Rand continues: "There are three interrelated arguments used by today’s “conservatives” to justify capitalism, which can best be designated as: the argument from faith—the argument from tradition—the argument from depravity."
In this post, we will concentrate on Rand’s analysis of the argument from faith. Rand’s analysis is as follows:
Sensing their need of a moral base, many “conservatives” decided to choose religion as their moral justification; they claim that America and capitalism are based on faith in God. Politically, such a claim contradicts the fundamental principles of the United States: in America, religion is a private matter which cannot and must not be brought into political issues.
It is important to reiterate what I have stated in previous posts: all these “moral-base” arguments are mere rationalizations covering a complex blend of motives, interests, and sentiments that could never be summarized in a handful of broad moral injunctions. Rand commits the error of greatly exaggerating the influence of moral-base arguments. Her remarks about faith-based rationalizations must be seen in this context.
Are the “fundamental principles of America” contradicting by the claim that capitalism and freedom are based on “faith in God”? Well, that all depends on what one means by such vague phrases as “faith in God” and the “fundamental principles of America.” If, however, we frame this matter somewhat differently, in terms that are more empirical and testable, we will come closer to what a more sophisticated conservatism asserts when it attempts to link religion with capitalism and freedom. It is a fact that capitalism, in its early stages, had a “link” of sorts with religion. As the sociologist Max Weber noted: “As a matter of fact it is surely remarkable, to begin with a quite superficial observation, how large is the number of representatives of the most spiritual forms of Christian piety who have sprung from commercial circles…. Similarly, the remarkable circumstance that so many of the greatest capitalistic entrepreneurs—down to Cecil Rhodes—have come from clergymen’s families… Even more striking … is the connection of the religious way of life with the most intensive development of business acumen….” [The Protestant Ethic and the Spirit of Capitalism, 43-44]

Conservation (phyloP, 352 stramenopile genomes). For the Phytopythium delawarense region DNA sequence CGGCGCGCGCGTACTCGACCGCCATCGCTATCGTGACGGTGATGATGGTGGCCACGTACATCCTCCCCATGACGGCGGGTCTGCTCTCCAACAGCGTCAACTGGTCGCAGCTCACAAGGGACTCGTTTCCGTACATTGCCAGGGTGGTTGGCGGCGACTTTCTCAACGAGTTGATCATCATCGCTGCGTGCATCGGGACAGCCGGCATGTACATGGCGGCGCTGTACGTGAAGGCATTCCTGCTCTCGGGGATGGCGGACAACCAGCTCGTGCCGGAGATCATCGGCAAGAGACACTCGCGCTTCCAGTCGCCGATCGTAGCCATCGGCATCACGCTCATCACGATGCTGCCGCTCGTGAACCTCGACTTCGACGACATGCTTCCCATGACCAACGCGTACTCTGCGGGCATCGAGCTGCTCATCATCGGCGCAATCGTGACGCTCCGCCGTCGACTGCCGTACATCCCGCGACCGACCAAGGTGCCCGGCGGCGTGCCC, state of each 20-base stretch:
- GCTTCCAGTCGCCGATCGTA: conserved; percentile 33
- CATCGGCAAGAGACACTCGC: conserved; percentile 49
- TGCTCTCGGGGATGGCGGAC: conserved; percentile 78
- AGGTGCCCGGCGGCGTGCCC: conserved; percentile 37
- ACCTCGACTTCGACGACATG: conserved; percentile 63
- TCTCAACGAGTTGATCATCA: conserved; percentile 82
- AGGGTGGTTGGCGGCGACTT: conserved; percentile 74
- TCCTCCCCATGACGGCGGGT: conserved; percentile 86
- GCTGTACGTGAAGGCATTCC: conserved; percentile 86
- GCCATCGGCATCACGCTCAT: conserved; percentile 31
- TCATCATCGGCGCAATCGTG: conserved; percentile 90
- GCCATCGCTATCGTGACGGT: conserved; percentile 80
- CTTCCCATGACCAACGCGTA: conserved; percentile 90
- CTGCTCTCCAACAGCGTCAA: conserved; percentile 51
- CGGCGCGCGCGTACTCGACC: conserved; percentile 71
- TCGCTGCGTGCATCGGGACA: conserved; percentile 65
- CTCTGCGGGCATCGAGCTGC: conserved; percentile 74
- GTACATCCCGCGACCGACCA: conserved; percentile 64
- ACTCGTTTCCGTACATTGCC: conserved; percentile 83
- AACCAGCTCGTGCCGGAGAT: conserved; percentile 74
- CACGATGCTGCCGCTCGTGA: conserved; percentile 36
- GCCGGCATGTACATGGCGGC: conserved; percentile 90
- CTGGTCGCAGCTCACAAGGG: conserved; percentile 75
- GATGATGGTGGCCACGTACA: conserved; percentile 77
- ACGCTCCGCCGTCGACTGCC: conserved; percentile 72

Note that Weber does not claim that there is a connection between religious “doctrine” [i.e., religious rationalizations] and business acumen; no, Weber specifies the connection exists between the “religious way of life” and business acumen, a different matter altogether. The religious way of life is rarely, if ever, entirely consistent with religious doctrine. How could it be? Religions contain dogmas which, if taken literally, would overstep important practical realities. Such doctrines have to be reinterpreted to fit the practical demands of everyday life. The effect of religion is not in all cases as irrational as Rand would have us believe. Religion may, and often will, leave plenty of room for practical success in life. This does not mean that the “non-practical” (or “irrational”) side of religion has no effect at all. But the so-called “irrational” side of religion tends to display itself in various non-practical pursuits, such as worship and ritual. To a non-religious person, the amount of time and effort spent by intensely religious people in practicing their faith may seem like a horrid waste of time. Yet, ironically, there may exist positive benefits from this sort of non-logical behavior. Ritual and worship, whatever might be said against them, are entirely consistent, and in some measure may promote, some of the virtues necessary to succeed in business, such as sobriety, monogamy (divorce, mistresses, adultery are expenses the frugal businessmen can do without), self-discipline, etc. In any case, it is simply a fact that, in the early stages of capitalism, the business class tended to be dominated by the intensely religious. This fact can hardly be elucidated on the basis of Rand’s doctrinal view of religion, which attempts to explain the behavior of religious people on the basis of the “fundamental” premises of religion. Neither human nature nor religion work in so simplistic a fashion.